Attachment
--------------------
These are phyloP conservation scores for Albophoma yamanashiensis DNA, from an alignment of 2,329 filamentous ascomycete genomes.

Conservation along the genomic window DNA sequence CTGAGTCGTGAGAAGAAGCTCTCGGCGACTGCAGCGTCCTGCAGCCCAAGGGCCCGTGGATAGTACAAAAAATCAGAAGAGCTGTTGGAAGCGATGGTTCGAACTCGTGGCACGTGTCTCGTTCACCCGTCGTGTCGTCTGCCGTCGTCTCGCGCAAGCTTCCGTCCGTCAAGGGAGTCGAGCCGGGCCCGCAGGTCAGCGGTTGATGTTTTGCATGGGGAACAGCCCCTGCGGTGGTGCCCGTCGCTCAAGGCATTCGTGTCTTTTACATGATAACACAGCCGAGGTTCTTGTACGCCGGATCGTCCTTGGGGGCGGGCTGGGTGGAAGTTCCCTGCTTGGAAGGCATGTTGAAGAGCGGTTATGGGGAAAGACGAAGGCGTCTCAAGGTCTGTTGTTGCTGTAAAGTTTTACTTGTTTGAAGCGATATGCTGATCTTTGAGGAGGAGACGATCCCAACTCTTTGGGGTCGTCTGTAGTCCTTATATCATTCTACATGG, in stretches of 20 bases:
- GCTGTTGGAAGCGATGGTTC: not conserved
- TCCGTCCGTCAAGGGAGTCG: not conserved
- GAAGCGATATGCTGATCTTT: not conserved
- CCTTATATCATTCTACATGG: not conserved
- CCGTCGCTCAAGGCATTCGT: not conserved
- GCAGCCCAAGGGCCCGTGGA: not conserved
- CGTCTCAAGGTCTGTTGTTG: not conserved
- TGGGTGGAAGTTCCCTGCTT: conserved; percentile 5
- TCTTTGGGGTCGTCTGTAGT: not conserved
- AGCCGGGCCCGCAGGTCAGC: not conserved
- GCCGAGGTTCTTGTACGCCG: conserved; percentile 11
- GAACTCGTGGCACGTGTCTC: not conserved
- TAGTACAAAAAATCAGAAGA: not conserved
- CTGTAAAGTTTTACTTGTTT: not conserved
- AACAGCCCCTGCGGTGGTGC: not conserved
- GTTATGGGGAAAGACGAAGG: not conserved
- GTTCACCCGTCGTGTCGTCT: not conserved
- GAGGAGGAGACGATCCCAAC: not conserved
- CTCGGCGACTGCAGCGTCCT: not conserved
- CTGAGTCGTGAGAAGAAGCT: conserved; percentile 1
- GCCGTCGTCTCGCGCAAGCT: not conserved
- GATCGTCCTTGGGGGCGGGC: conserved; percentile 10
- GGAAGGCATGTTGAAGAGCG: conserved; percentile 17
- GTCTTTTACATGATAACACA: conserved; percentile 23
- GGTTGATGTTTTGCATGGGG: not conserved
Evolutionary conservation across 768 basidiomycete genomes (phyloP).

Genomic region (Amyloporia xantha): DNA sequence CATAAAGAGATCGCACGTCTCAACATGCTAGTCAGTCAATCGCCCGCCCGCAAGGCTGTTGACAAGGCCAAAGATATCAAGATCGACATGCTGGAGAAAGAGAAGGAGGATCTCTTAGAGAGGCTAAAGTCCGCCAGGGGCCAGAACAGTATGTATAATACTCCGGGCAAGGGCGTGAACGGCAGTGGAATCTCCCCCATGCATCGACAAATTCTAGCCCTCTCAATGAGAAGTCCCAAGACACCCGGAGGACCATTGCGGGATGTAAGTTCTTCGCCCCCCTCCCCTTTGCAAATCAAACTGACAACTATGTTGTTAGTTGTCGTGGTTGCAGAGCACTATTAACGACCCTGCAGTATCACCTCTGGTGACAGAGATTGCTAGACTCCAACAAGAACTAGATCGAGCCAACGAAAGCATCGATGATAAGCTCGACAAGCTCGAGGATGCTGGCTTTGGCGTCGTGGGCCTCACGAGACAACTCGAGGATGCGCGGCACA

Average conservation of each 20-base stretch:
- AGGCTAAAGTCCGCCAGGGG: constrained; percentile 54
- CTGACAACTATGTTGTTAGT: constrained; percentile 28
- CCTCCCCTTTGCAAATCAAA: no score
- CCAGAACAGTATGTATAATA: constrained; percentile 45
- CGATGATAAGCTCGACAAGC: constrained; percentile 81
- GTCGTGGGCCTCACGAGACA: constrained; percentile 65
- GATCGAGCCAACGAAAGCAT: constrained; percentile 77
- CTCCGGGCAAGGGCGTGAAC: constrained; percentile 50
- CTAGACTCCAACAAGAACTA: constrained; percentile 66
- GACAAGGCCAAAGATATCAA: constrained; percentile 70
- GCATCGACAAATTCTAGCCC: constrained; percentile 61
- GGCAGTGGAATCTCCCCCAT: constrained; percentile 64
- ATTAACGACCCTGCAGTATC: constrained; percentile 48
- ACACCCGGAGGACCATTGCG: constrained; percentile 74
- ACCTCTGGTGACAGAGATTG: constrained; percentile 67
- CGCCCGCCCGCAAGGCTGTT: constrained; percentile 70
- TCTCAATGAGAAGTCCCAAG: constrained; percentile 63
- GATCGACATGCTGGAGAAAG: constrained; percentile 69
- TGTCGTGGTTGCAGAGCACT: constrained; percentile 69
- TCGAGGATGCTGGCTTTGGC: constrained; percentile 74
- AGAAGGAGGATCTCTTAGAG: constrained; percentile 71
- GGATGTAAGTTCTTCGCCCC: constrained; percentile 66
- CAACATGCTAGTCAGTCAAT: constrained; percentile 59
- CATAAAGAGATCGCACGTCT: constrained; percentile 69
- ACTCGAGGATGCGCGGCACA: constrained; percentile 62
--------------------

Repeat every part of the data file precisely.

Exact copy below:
These are phyloP conservation scores for Albophoma yamanashiensis DNA, from an alignment of 2,329 filamentous ascomycete genomes.

Conservation along the genomic window DNA sequence CTGAGTCGTGAGAAGAAGCTCTCGGCGACTGCAGCGTCCTGCAGCCCAAGGGCCCGTGGATAGTACAAAAAATCAGAAGAGCTGTTGGAAGCGATGGTTCGAACTCGTGGCACGTGTCTCGTTCACCCGTCGTGTCGTCTGCCGTCGTCTCGCGCAAGCTTCCGTCCGTCAAGGGAGTCGAGCCGGGCCCGCAGGTCAGCGGTTGATGTTTTGCATGGGGAACAGCCCCTGCGGTGGTGCCCGTCGCTCAAGGCATTCGTGTCTTTTACATGATAACACAGCCGAGGTTCTTGTACGCCGGATCGTCCTTGGGGGCGGGCTGGGTGGAAGTTCCCTGCTTGGAAGGCATGTTGAAGAGCGGTTATGGGGAAAGACGAAGGCGTCTCAAGGTCTGTTGTTGCTGTAAAGTTTTACTTGTTTGAAGCGATATGCTGATCTTTGAGGAGGAGACGATCCCAACTCTTTGGGGTCGTCTGTAGTCCTTATATCATTCTACATGG, in stretches of 20 bases:
- GCTGTTGGAAGCGATGGTTC: not conserved
- TCCGTCCGTCAAGGGAGTCG: not conserved
- GAAGCGATATGCTGATCTTT: not conserved
- CCTTATATCATTCTACATGG: not conserved
- CCGTCGCTCAAGGCATTCGT: not conserved
- GCAGCCCAAGGGCCCGTGGA: not conserved
- CGTCTCAAGGTCTGTTGTTG: not conserved
- TGGGTGGAAGTTCCCTGCTT: conserved; percentile 5
- TCTTTGGGGTCGTCTGTAGT: not conserved
- AGCCGGGCCCGCAGGTCAGC: not conserved
- GCCGAGGTTCTTGTACGCCG: conserved; percentile 11
- GAACTCGTGGCACGTGTCTC: not conserved
- TAGTACAAAAAATCAGAAGA: not conserved
- CTGTAAAGTTTTACTTGTTT: not conserved
- AACAGCCCCTGCGGTGGTGC: not conserved
- GTTATGGGGAAAGACGAAGG: not conserved
- GTTCACCCGTCGTGTCGTCT: not conserved
- GAGGAGGAGACGATCCCAAC: not conserved
- CTCGGCGACTGCAGCGTCCT: not conserved
- CTGAGTCGTGAGAAGAAGCT: conserved; percentile 1
- GCCGTCGTCTCGCGCAAGCT: not conserved
- GATCGTCCTTGGGGGCGGGC: conserved; percentile 10
- GGAAGGCATGTTGAAGAGCG: conserved; percentile 17
- GTCTTTTACATGATAACACA: conserved; percentile 23
- GGTTGATGTTTTGCATGGGG: not conserved
Evolutionary conservation across 768 basidiomycete genomes (phyloP).

Genomic region (Amyloporia xantha): DNA sequence CATAAAGAGATCGCACGTCTCAACATGCTAGTCAGTCAATCGCCCGCCCGCAAGGCTGTTGACAAGGCCAAAGATATCAAGATCGACATGCTGGAGAAAGAGAAGGAGGATCTCTTAGAGAGGCTAAAGTCCGCCAGGGGCCAGAACAGTATGTATAATACTCCGGGCAAGGGCGTGAACGGCAGTGGAATCTCCCCCATGCATCGACAAATTCTAGCCCTCTCAATGAGAAGTCCCAAGACACCCGGAGGACCATTGCGGGATGTAAGTTCTTCGCCCCCCTCCCCTTTGCAAATCAAACTGACAACTATGTTGTTAGTTGTCGTGGTTGCAGAGCACTATTAACGACCCTGCAGTATCACCTCTGGTGACAGAGATTGCTAGACTCCAACAAGAACTAGATCGAGCCAACGAAAGCATCGATGATAAGCTCGACAAGCTCGAGGATGCTGGCTTTGGCGTCGTGGGCCTCACGAGACAACTCGAGGATGCGCGGCACA

Average conservation of each 20-base stretch:
- AGGCTAAAGTCCGCCAGGGG: constrained; percentile 54
- CTGACAACTATGTTGTTAGT: constrained; percentile 28
- CCTCCCCTTTGCAAATCAAA: no score
- CCAGAACAGTATGTATAATA: constrained; percentile 45
- CGATGATAAGCTCGACAAGC: constrained; percentile 81
- GTCGTGGGCCTCACGAGACA: constrained; percentile 65
- GATCGAGCCAACGAAAGCAT: constrained; percentile 77
- CTCCGGGCAAGGGCGTGAAC: constrained; percentile 50
- CTAGACTCCAACAAGAACTA: constrained; percentile 66
- GACAAGGCCAAAGATATCAA: constrained; percentile 70
- GCATCGACAAATTCTAGCCC: constrained; percentile 61
- GGCAGTGGAATCTCCCCCAT: constrained; percentile 64
- ATTAACGACCCTGCAGTATC: constrained; percentile 48
- ACACCCGGAGGACCATTGCG: constrained; percentile 74
- ACCTCTGGTGACAGAGATTG: constrained; percentile 67
- CGCCCGCCCGCAAGGCTGTT: constrained; percentile 70
- TCTCAATGAGAAGTCCCAAG: constrained; percentile 63
- GATCGACATGCTGGAGAAAG: constrained; percentile 69
- TGTCGTGGTTGCAGAGCACT: constrained; percentile 69
- TCGAGGATGCTGGCTTTGGC: constrained; percentile 74
- AGAAGGAGGATCTCTTAGAG: constrained; percentile 71
- GGATGTAAGTTCTTCGCCCC: constrained; percentile 66
- CAACATGCTAGTCAGTCAAT: constrained; percentile 59
- CATAAAGAGATCGCACGTCT: constrained; percentile 69
- ACTCGAGGATGCGCGGCACA: constrained; percentile 62